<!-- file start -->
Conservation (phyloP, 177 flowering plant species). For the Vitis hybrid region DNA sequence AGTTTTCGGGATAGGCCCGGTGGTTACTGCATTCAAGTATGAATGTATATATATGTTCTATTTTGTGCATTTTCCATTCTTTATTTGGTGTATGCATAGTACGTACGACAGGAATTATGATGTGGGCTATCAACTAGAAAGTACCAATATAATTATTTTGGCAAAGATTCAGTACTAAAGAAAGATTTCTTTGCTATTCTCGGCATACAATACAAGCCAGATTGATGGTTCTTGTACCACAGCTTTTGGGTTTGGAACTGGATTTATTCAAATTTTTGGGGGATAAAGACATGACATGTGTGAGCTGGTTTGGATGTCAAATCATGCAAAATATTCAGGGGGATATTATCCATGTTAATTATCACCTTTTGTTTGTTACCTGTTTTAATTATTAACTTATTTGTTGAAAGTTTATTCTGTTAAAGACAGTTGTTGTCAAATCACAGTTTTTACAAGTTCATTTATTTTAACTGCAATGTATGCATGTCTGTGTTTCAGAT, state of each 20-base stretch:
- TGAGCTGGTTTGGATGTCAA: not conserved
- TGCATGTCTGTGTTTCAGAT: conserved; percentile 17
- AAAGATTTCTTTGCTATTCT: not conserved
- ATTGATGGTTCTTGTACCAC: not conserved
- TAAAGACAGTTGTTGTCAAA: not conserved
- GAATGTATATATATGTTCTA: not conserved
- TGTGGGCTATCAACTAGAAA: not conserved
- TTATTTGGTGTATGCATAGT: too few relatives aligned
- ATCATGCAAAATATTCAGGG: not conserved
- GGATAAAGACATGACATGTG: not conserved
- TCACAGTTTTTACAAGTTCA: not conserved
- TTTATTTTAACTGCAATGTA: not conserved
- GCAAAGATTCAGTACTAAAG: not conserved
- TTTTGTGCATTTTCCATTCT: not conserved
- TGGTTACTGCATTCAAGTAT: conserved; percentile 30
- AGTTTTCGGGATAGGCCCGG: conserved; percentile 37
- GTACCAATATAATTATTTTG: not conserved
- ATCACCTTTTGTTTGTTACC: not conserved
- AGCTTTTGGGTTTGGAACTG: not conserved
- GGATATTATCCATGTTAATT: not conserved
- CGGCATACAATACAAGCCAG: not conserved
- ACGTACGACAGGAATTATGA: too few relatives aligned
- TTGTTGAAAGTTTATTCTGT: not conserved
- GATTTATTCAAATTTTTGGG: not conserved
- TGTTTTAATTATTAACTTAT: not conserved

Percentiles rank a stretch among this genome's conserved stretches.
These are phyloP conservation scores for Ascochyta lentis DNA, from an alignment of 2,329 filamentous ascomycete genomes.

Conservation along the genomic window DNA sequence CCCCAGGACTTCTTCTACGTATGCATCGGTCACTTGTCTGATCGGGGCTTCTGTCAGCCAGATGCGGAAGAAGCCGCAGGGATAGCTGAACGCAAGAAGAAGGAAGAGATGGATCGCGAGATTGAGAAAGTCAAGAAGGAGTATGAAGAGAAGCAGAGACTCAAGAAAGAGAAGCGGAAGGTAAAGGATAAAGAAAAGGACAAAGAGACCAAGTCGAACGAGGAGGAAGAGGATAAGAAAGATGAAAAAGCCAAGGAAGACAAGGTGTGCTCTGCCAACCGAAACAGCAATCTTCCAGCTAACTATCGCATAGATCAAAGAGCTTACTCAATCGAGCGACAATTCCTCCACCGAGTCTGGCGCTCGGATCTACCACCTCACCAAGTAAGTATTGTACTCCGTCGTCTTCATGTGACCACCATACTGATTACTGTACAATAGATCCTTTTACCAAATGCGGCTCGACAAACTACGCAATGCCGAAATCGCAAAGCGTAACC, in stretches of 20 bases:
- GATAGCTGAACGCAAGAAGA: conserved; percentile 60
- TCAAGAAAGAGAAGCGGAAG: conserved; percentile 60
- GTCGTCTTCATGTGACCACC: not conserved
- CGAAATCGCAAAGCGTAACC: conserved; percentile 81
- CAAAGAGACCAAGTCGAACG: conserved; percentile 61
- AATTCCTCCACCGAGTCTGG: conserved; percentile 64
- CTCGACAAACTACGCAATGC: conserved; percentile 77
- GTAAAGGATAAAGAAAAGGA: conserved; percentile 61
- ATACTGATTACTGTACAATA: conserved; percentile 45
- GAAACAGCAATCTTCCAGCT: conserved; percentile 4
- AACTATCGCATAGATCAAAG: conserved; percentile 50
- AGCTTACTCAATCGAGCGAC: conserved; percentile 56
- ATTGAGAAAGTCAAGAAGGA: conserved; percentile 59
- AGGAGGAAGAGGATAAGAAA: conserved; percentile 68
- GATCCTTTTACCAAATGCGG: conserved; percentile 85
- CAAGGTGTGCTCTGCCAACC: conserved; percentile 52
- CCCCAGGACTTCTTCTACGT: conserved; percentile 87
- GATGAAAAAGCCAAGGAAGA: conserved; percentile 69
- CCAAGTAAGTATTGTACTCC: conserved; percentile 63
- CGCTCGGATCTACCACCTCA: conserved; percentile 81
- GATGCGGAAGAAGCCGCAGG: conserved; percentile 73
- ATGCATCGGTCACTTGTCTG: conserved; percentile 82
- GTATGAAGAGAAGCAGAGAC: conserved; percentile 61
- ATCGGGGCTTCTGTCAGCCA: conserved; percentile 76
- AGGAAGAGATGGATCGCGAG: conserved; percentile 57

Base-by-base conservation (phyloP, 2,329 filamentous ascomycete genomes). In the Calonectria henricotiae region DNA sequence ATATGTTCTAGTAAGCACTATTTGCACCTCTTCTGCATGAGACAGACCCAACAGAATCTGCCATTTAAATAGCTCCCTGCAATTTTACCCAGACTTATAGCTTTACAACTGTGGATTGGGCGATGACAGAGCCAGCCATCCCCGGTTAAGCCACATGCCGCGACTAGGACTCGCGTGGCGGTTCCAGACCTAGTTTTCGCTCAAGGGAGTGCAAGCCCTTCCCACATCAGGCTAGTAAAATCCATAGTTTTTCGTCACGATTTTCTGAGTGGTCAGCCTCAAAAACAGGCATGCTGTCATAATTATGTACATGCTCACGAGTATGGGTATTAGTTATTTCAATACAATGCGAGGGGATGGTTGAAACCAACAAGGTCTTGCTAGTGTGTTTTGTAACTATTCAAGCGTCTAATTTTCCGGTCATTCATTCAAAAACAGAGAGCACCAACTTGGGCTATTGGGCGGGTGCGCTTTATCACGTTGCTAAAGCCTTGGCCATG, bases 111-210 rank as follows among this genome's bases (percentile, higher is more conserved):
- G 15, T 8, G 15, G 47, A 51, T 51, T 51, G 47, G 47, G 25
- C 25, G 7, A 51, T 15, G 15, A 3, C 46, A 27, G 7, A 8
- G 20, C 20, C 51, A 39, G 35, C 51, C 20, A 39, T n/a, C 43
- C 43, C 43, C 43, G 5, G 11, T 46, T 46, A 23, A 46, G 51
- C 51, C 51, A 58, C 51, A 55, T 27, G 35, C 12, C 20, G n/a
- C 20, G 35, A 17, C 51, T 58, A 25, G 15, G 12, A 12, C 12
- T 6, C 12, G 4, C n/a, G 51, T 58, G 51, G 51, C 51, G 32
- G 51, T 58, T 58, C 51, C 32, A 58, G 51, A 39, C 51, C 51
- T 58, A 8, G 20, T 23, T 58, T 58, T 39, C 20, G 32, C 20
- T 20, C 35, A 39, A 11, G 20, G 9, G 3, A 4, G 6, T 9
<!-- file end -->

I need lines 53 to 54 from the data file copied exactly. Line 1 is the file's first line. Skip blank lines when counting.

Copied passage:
- ATCGGGGCTTCTGTCAGCCA: conserved; percentile 76
- AGGAAGAGATGGATCGCGAG: conserved; percentile 57